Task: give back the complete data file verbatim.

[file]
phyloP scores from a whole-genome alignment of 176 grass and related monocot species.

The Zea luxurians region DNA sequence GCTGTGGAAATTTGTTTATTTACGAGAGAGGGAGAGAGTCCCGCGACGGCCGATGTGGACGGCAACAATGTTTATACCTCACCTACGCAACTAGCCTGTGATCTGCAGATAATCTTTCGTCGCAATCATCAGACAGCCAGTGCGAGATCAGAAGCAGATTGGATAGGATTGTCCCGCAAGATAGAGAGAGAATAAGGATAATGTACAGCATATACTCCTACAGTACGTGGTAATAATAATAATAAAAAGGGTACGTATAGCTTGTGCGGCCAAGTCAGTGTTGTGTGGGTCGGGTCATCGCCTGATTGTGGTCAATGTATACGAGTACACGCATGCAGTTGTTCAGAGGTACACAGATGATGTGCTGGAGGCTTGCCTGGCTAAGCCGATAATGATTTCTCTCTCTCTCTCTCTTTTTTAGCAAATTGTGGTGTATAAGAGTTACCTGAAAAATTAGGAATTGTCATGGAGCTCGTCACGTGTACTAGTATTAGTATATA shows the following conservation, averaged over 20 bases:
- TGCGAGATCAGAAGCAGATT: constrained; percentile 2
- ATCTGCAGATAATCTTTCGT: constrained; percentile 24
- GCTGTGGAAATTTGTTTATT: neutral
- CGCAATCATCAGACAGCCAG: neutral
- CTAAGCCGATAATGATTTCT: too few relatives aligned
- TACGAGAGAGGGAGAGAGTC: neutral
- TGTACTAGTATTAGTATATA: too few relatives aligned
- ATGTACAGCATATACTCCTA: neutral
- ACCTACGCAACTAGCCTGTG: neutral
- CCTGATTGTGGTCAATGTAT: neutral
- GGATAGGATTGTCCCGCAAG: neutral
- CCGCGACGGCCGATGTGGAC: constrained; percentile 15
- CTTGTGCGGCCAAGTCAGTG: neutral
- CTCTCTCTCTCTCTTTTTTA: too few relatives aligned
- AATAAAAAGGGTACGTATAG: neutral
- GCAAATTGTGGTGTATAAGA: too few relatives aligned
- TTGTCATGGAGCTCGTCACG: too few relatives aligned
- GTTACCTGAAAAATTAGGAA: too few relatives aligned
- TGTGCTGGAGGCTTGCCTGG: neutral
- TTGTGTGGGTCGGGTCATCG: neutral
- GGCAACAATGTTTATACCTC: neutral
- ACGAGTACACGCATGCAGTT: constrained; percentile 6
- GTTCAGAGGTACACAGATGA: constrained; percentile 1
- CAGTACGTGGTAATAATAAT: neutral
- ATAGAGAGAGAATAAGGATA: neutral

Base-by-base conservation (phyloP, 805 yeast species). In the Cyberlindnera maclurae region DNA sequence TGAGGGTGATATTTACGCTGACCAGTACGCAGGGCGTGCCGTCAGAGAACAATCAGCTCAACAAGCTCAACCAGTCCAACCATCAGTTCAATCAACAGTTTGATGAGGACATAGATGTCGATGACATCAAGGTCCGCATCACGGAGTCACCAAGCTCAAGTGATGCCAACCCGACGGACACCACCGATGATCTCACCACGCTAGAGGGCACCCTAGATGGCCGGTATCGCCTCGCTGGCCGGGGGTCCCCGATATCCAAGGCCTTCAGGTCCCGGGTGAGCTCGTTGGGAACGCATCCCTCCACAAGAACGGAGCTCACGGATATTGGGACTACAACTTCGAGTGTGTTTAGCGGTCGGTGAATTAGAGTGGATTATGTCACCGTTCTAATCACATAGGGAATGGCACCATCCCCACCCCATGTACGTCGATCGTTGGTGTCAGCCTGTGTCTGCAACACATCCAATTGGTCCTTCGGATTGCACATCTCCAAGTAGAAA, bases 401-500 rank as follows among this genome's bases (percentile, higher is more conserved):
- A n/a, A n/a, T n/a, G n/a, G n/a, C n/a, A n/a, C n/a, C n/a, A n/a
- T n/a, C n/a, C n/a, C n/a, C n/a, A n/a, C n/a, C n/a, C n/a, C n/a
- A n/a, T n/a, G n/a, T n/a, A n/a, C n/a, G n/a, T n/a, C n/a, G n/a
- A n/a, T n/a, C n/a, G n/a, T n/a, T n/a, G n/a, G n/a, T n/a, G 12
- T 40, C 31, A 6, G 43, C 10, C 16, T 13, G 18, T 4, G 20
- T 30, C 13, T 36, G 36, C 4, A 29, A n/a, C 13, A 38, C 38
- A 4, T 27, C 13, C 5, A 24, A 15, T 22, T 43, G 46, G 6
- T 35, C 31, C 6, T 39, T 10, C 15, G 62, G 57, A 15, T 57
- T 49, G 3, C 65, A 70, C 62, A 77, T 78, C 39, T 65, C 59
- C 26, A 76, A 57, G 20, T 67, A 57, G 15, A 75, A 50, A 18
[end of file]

phyloP scores from a whole-genome alignment of 176 grass and related monocot species.

The Zea luxurians region DNA sequence GCTGTGGAAATTTGTTTATTTACGAGAGAGGGAGAGAGTCCCGCGACGGCCGATGTGGACGGCAACAATGTTTATACCTCACCTACGCAACTAGCCTGTGATCTGCAGATAATCTTTCGTCGCAATCATCAGACAGCCAGTGCGAGATCAGAAGCAGATTGGATAGGATTGTCCCGCAAGATAGAGAGAGAATAAGGATAATGTACAGCATATACTCCTACAGTACGTGGTAATAATAATAATAAAAAGGGTACGTATAGCTTGTGCGGCCAAGTCAGTGTTGTGTGGGTCGGGTCATCGCCTGATTGTGGTCAATGTATACGAGTACACGCATGCAGTTGTTCAGAGGTACACAGATGATGTGCTGGAGGCTTGCCTGGCTAAGCCGATAATGATTTCTCTCTCTCTCTCTCTTTTTTAGCAAATTGTGGTGTATAAGAGTTACCTGAAAAATTAGGAATTGTCATGGAGCTCGTCACGTGTACTAGTATTAGTATATA shows the following conservation, averaged over 20 bases:
- TGCGAGATCAGAAGCAGATT: constrained; percentile 2
- ATCTGCAGATAATCTTTCGT: constrained; percentile 24
- GCTGTGGAAATTTGTTTATT: neutral
- CGCAATCATCAGACAGCCAG: neutral
- CTAAGCCGATAATGATTTCT: too few relatives aligned
- TACGAGAGAGGGAGAGAGTC: neutral
- TGTACTAGTATTAGTATATA: too few relatives aligned
- ATGTACAGCATATACTCCTA: neutral
- ACCTACGCAACTAGCCTGTG: neutral
- CCTGATTGTGGTCAATGTAT: neutral
- GGATAGGATTGTCCCGCAAG: neutral
- CCGCGACGGCCGATGTGGAC: constrained; percentile 15
- CTTGTGCGGCCAAGTCAGTG: neutral
- CTCTCTCTCTCTCTTTTTTA: too few relatives aligned
- AATAAAAAGGGTACGTATAG: neutral
- GCAAATTGTGGTGTATAAGA: too few relatives aligned
- TTGTCATGGAGCTCGTCACG: too few relatives aligned
- GTTACCTGAAAAATTAGGAA: too few relatives aligned
- TGTGCTGGAGGCTTGCCTGG: neutral
- TTGTGTGGGTCGGGTCATCG: neutral
- GGCAACAATGTTTATACCTC: neutral
- ACGAGTACACGCATGCAGTT: constrained; percentile 6
- GTTCAGAGGTACACAGATGA: constrained; percentile 1
- CAGTACGTGGTAATAATAAT: neutral
- ATAGAGAGAGAATAAGGATA: neutral

Base-by-base conservation (phyloP, 805 yeast species). In the Cyberlindnera maclurae region DNA sequence TGAGGGTGATATTTACGCTGACCAGTACGCAGGGCGTGCCGTCAGAGAACAATCAGCTCAACAAGCTCAACCAGTCCAACCATCAGTTCAATCAACAGTTTGATGAGGACATAGATGTCGATGACATCAAGGTCCGCATCACGGAGTCACCAAGCTCAAGTGATGCCAACCCGACGGACACCACCGATGATCTCACCACGCTAGAGGGCACCCTAGATGGCCGGTATCGCCTCGCTGGCCGGGGGTCCCCGATATCCAAGGCCTTCAGGTCCCGGGTGAGCTCGTTGGGAACGCATCCCTCCACAAGAACGGAGCTCACGGATATTGGGACTACAACTTCGAGTGTGTTTAGCGGTCGGTGAATTAGAGTGGATTATGTCACCGTTCTAATCACATAGGGAATGGCACCATCCCCACCCCATGTACGTCGATCGTTGGTGTCAGCCTGTGTCTGCAACACATCCAATTGGTCCTTCGGATTGCACATCTCCAAGTAGAAA, bases 401-500 rank as follows among this genome's bases (percentile, higher is more conserved):
- A n/a, A n/a, T n/a, G n/a, G n/a, C n/a, A n/a, C n/a, C n/a, A n/a
- T n/a, C n/a, C n/a, C n/a, C n/a, A n/a, C n/a, C n/a, C n/a, C n/a
- A n/a, T n/a, G n/a, T n/a, A n/a, C n/a, G n/a, T n/a, C n/a, G n/a
- A n/a, T n/a, C n/a, G n/a, T n/a, T n/a, G n/a, G n/a, T n/a, G 12
- T 40, C 31, A 6, G 43, C 10, C 16, T 13, G 18, T 4, G 20
- T 30, C 13, T 36, G 36, C 4, A 29, A n/a, C 13, A 38, C 38
- A 4, T 27, C 13, C 5, A 24, A 15, T 22, T 43, G 46, G 6
- T 35, C 31, C 6, T 39, T 10, C 15, G 62, G 57, A 15, T 57
- T 49, G 3, C 65, A 70, C 62, A 77, T 78, C 39, T 65, C 59
- C 26, A 76, A 57, G 20, T 67, A 57, G 15, A 75, A 50, A 18